Friend functions and classes

IT 2008.09.03 10:24

socure: C++ for dummies by Stephen Randy Davis

Occasionally, you want a non-member function to have access to the protected
members of a class. You do so by declaring the function to be a friend of the class by using the keyword friend. Sometimes, an external function can use direct access to a data member. I know this appears to break the strictly defined, well-sealed-off class interface position that I’ve been advocating, but just consider the following. First,
including a friend function is, in effect, adding that function to the interface (that’s why a class shouldn’t have too many friends). You’re okay as long as you attempt to treat this function as a normal function that, oh yeah, happens to have direct access. Second, providing a public access method that acts as a thin veil over a data member doesn’t do anything to abstract away class details. Such a thin veneer function fulfills the letter of the law, but not the spirit.

The friend declaration appears in the class that contains the protected member. The friend declaration is like a prototype declaration in that it includes the extended name and the return type. In the following example, the function initialize() can now access anything it wants in Student:

class Student
{
friend void initialize(Student*);
public:
// same public members as before...
protected:
int semesterHours; // hours earned toward graduation
float gpa;
};
// the following function is a friend of Student
// so it can access the protected members
void initialize(Student *pS)
{
pS->gpa = 0; // this is now legal...
pS->semesterHours = 0; // ...when it wasn’t before
}

A single function can be declared a friend of two classes at the same time. Although this can be convenient, it tends to bind the two classes together. This binding of classes is normally considered bad because it makes one class dependent on the other. If the two classes naturally belong together, however, it’s not all bad, as shown here:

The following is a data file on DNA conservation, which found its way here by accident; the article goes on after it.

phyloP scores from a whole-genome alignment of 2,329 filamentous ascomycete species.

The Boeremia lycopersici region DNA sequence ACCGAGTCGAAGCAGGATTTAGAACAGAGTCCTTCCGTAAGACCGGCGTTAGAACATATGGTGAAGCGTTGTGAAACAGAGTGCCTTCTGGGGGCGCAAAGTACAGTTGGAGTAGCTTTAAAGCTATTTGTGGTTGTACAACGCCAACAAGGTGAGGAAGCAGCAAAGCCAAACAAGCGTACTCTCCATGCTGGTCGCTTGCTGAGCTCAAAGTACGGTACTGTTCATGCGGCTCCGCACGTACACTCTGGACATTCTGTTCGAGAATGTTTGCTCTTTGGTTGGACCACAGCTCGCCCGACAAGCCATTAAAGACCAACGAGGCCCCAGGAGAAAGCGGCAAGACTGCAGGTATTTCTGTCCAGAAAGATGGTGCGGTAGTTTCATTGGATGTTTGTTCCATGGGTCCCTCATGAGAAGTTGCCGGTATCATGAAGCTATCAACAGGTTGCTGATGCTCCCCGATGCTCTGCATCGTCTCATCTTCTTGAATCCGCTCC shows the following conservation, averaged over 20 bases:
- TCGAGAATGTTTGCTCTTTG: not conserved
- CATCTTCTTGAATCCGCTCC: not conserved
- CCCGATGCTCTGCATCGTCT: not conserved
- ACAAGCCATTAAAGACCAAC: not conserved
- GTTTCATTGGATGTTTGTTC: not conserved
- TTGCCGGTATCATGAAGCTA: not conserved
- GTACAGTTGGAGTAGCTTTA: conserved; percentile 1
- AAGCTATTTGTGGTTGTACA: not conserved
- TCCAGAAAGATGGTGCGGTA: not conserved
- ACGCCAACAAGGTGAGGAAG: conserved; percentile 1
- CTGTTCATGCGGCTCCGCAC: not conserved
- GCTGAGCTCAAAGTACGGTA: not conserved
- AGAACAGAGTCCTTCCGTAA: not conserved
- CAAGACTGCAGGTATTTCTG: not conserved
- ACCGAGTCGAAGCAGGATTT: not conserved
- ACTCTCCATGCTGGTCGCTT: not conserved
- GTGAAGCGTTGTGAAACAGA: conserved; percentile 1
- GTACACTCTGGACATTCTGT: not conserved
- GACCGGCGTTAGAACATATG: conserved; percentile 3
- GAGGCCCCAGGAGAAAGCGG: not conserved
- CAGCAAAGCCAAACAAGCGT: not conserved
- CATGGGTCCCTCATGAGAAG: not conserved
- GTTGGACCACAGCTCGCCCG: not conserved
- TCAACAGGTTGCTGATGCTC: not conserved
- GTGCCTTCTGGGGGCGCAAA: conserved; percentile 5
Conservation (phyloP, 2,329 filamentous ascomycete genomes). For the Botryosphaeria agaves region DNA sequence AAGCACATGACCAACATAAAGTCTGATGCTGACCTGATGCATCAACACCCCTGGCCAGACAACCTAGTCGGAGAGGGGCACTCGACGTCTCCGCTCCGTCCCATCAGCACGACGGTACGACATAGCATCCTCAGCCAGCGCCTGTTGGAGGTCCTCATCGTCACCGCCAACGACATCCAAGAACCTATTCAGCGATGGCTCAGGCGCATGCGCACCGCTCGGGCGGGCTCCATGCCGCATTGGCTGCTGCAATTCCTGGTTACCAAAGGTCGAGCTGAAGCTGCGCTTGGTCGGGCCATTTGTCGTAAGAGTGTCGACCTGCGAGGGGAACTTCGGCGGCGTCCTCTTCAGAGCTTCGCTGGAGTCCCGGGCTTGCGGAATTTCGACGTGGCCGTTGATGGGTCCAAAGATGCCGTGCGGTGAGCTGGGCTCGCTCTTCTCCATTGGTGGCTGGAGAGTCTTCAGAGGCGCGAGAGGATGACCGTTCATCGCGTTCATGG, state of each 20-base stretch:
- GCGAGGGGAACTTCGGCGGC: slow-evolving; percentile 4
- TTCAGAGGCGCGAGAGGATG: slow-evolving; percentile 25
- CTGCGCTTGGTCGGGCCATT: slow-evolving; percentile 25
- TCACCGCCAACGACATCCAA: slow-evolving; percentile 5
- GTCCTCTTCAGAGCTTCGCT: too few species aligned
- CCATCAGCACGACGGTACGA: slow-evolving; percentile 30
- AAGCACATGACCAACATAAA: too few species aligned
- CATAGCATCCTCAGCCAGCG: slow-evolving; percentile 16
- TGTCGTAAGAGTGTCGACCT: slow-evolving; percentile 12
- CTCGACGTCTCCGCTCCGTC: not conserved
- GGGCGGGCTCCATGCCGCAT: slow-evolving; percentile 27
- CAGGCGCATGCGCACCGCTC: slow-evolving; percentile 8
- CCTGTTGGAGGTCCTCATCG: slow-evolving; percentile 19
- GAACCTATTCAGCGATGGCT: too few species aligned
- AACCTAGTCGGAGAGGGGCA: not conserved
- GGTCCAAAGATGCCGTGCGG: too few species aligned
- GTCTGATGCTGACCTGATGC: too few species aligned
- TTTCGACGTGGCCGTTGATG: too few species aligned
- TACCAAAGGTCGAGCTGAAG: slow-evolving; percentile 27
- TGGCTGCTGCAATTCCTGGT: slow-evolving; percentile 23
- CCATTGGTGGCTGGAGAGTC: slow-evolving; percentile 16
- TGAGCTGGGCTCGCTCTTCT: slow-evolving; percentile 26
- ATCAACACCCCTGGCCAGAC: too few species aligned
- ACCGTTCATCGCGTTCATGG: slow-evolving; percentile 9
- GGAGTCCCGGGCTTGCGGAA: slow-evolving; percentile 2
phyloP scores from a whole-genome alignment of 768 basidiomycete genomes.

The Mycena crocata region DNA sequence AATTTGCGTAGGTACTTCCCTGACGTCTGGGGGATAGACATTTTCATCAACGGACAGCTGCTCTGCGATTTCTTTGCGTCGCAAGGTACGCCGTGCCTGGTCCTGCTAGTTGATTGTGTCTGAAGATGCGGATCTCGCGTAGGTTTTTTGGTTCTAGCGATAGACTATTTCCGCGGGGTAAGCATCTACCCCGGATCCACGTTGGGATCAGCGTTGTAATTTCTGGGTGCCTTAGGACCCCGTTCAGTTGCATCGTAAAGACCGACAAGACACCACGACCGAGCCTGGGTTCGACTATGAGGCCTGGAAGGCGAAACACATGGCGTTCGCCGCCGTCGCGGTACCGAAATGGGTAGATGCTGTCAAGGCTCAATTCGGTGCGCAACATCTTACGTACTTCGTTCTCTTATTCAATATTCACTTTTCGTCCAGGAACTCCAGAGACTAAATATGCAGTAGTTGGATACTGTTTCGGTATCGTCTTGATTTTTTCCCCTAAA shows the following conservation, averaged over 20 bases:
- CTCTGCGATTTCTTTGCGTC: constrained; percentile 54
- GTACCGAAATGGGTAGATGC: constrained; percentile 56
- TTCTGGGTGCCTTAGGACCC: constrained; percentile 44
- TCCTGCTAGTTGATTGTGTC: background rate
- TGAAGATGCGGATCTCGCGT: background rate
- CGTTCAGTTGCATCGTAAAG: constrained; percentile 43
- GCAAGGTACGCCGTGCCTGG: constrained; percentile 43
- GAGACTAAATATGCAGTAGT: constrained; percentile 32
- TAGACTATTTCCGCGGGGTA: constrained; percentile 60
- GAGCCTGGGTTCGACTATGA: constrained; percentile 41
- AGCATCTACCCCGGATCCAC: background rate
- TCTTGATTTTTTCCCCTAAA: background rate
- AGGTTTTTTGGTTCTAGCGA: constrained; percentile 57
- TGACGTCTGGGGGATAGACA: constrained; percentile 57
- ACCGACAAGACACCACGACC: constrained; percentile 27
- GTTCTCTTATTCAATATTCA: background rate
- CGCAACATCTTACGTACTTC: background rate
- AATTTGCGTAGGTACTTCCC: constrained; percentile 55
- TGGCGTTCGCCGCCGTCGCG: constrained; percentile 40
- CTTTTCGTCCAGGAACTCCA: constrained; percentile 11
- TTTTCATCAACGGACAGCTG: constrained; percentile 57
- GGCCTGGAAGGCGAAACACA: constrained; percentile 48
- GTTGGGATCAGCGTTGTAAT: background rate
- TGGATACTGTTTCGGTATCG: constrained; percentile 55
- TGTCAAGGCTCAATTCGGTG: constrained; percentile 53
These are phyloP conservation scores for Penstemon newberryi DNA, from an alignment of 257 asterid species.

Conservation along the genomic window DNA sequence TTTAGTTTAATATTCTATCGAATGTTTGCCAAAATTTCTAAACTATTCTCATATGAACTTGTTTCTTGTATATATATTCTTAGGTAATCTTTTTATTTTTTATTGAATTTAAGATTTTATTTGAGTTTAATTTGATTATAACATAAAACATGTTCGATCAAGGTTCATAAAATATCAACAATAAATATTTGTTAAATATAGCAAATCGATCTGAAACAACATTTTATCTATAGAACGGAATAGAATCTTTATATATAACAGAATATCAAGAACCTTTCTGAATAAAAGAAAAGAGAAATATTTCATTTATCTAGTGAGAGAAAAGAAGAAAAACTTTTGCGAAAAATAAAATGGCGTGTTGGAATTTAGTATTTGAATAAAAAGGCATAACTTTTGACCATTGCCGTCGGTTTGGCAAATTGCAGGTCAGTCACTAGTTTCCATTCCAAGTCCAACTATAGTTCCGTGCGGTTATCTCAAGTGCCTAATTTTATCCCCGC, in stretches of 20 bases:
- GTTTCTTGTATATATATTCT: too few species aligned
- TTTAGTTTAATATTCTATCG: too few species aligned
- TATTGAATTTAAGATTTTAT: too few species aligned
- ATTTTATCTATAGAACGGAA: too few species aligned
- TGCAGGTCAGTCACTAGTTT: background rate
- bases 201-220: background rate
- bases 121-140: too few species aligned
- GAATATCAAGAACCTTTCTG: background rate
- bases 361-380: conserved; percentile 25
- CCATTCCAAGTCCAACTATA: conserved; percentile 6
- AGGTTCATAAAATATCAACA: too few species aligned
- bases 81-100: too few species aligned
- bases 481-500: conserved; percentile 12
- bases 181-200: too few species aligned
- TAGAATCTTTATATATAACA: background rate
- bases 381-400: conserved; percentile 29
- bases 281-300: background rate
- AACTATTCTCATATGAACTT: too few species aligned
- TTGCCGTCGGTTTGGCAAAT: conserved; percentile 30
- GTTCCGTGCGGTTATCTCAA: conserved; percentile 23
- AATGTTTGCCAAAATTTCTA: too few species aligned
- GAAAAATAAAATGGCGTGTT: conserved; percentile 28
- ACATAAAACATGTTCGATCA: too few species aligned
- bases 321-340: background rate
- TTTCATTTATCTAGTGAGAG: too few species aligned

class Student; // forward declaration
class Teacher
{
friend void registration(Teacher& t, Student& s);
public:
void assignGrades();
protected:
int noStudents;
Student *pList[100];
};
class Student
{
friend void registration(Teacher& t, Student& s);
public:
// same public members as before...
protected:
Teacher *pT;
int semesterHours; // hours earned toward graduation
float gpa;
};

void registration(Teacher& t, Student& s)
{
// initialize the Student object
s.semesterHours = 0;
s.gpa = 0;
// if there’s room...
if (t.noStudents < 100)
{
// ...add it onto the end of the list
t.pList[t.noStudents] = &s;
t.noStudents++;
}
}

In this example, the registration() function can reach into both the Student and Teacher classes to tie them together at registration time, without being a member function of either one. The first line in the example declares the class Student, but none of its members. This is called a forward declaration and just defines the name of the
class so that other classes, such as Teacher, can define a pointer to it. Forward references are necessary when two classes refer to each other. A member function of one class may be declared a friend of another class, as shown here:

class Teacher
{
// ...other members as well...
public:
void assignGrades();
};
class Student
{
friend void Teacher::assignGrades();
public:
// same public members as before...
protected:
int semesterHours; // hours earned toward graduation
float gpa;
};
void Teacher::assignGrades()
{
// can access protected members of Teacher from here
}
Unlike in the non-member example, the member function assignGrades()
must be declared before the class Student can declare it to be a friend.

An entire class can be named a friend of another. This has the effect of
making every member function of the class a friend
:

class Student; // forward declaration
class Teacher
{
protected:
int noStudents;
Student *pList[100];
public:
void assignGrades();
};
class Student
{
friend class Teacher; // make entire class a friend
public:
// same public members as before...
protected:
int semesterHours; // hours earned toward graduation
float gpa;
};
Now, any member function of Teacher has access to the protected members
of Student. Declaring one class a friend of the other inseparably binds the
two classes together.

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